Soon after the National Cornbread Cook-Off, another great Tennessee festival takes place at the opposite end of the state. Memphis in May will celebrate the unique culture of this grand old Mississippi River town. In addition, the festival pays tribute to another country. This year the festival will honor Colombia, showcasing the country’s food and culture.
The month kicks-off with the Beale Street Music Festival which celebrates the music of African-American musicians who have been coming to Memphis’ Beale Street to perform since the1800’s. The festival features well-known artists performing with local musical acts.
In late May, the festival will host The World Champion Barbecue Contest – the largest pork barbecue competition in the world. The cuts, rub, sauce, wood and preparation methods come together to produce amazing varieties, the merits of each hotly debated among aficionados. And I must pay tribute to those small pit masters who patiently perfect their craft for local tastes and inspire our love for barbecue.
Barbecue sides like slaw, beans, pickles, white bread, cornbread or hushpuppies are another matter for debate and vary all over the South. Not surprising is my love of barbecue on cornbread – the true inspiration for my Open Face Barbecue Sandwich on Jalapeno Cornbread recipe. I was in Memphis recently and saw that a local barbecue restaurant is making an appetizer featuring layers of crumbled cornbread, beans, slaw, barbecue and sauce. Wish I had thought of that!
I’m sure many of you have discovered that rotisserie chicken is a great shortcut to many of our favorite dishes. From chicken salad to casseroles, it dramatically cuts preparation time. Of course, roasting or cooking chicken at home is the most economical option, but there are times when convenience is worth it. I like to debone the whole chicken and freeze the excess to use later.
A chicken casserole is perfect for a spring supper when the evenings may still be cool. Easy Pickin’ Chicken Pie has been a Martha White® Kitchen favorite for years and one of my “go to” recipes. I have often combined the filling ingredients in a baking dish in the morning and stored in the refrigerator until dinnertime. Then all that’s left to do is mix self-rising flour, milk and melted butter. Pour over the top and bake according to recipe directions. To be so simple, it is amazingly comforting and delicious.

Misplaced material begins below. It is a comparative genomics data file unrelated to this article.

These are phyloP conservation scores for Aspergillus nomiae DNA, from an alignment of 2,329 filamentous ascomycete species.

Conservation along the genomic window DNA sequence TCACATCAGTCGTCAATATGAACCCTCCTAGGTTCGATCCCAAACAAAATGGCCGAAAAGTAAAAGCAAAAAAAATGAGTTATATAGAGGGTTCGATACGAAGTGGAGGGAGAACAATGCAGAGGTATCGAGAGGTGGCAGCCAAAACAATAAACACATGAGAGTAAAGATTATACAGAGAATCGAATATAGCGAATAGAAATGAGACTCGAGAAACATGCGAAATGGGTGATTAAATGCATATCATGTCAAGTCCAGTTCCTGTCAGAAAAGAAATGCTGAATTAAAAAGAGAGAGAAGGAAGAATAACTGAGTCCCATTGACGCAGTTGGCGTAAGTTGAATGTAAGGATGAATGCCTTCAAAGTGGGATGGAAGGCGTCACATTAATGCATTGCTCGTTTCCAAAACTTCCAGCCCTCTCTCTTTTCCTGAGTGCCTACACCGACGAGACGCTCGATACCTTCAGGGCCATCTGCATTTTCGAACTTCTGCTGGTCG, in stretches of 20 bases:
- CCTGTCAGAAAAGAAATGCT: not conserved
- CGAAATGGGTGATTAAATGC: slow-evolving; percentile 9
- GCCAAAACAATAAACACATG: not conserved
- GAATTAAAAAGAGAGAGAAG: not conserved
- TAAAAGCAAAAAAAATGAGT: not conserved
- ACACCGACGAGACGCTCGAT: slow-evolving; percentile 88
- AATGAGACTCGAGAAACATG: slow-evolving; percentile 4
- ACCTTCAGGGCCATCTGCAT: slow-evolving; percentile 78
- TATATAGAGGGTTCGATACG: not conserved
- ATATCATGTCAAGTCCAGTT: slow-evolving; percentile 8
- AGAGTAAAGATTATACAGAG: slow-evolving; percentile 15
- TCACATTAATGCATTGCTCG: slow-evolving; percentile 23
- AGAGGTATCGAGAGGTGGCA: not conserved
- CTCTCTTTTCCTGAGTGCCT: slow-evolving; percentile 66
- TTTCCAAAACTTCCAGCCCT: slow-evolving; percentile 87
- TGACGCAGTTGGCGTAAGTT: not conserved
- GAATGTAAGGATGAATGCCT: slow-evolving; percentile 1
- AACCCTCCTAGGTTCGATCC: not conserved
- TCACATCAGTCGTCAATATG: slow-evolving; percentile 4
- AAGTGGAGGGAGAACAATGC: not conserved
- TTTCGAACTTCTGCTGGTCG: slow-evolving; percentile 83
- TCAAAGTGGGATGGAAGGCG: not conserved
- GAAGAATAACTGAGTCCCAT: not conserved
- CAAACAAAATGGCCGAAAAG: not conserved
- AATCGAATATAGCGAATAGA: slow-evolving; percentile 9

We’ve talked about cornbread salad, the Southern version of the classic Italian bread salad, but I don’t think I have ever shared this TexMex version. Chicken Salsa Cornbread Salad is a great combination of cornbread cubes, chicken, cheese and a variety of vegetables. The dressing is simply salsa and sour cream. Feel free to vary the vegetables according to your family’s taste.
It’s almost time for the 2017 National Cornbread Festival! The lovely little town of South Pittsburg, Tennessee has opened its heart and streets to thousands of visitors for 21 years. There are plenty of things to do: music, crafts, a carnival, tours, plenty of good cornbread and more. One tour you will not want to miss is of the Lodge Manufacturing Company foundry where they’ve been making cast iron and cookware since 1896.
This year’s festival runs April 29-30, 2017. Celebrating the perfect marriage of cornbread and cast iron, Saturday features a 4-H Cornbread Cook-Off in the morning and the National Championship Cornbread Cook-Off in the afternoon. Over the years, we have been amazed by the creative recipes entered in the contest, many of which have become a family favorite.
After last year’s festival, I shared the winning recipe from the Former Judge’s cook-off. Bob’s Bama Hoecake Sliders are a tribute to some of our favorite Southern foods. Entered by Bob Carlton, a columnist for the Birmingham News, his sliders are a creative combination of little cornbread hoecakes, spread with pimento cheese and topped with smoked sausage and spicy pickles. Delicious! In case you missed it, here is the link.
A few weeks ago, I received an email from a Martha White® Muffin Mix user who wanted to know if she could make banana bread with Martha White Banana Nut Flavored Muffin Mix. Well, the truth is that over the years, I have made several versions of fruit bread loaves with muffin mix, but I couldn’t remember if I had ever simply mixed up according to package directions and baked in a loaf pan. So I decided to try it.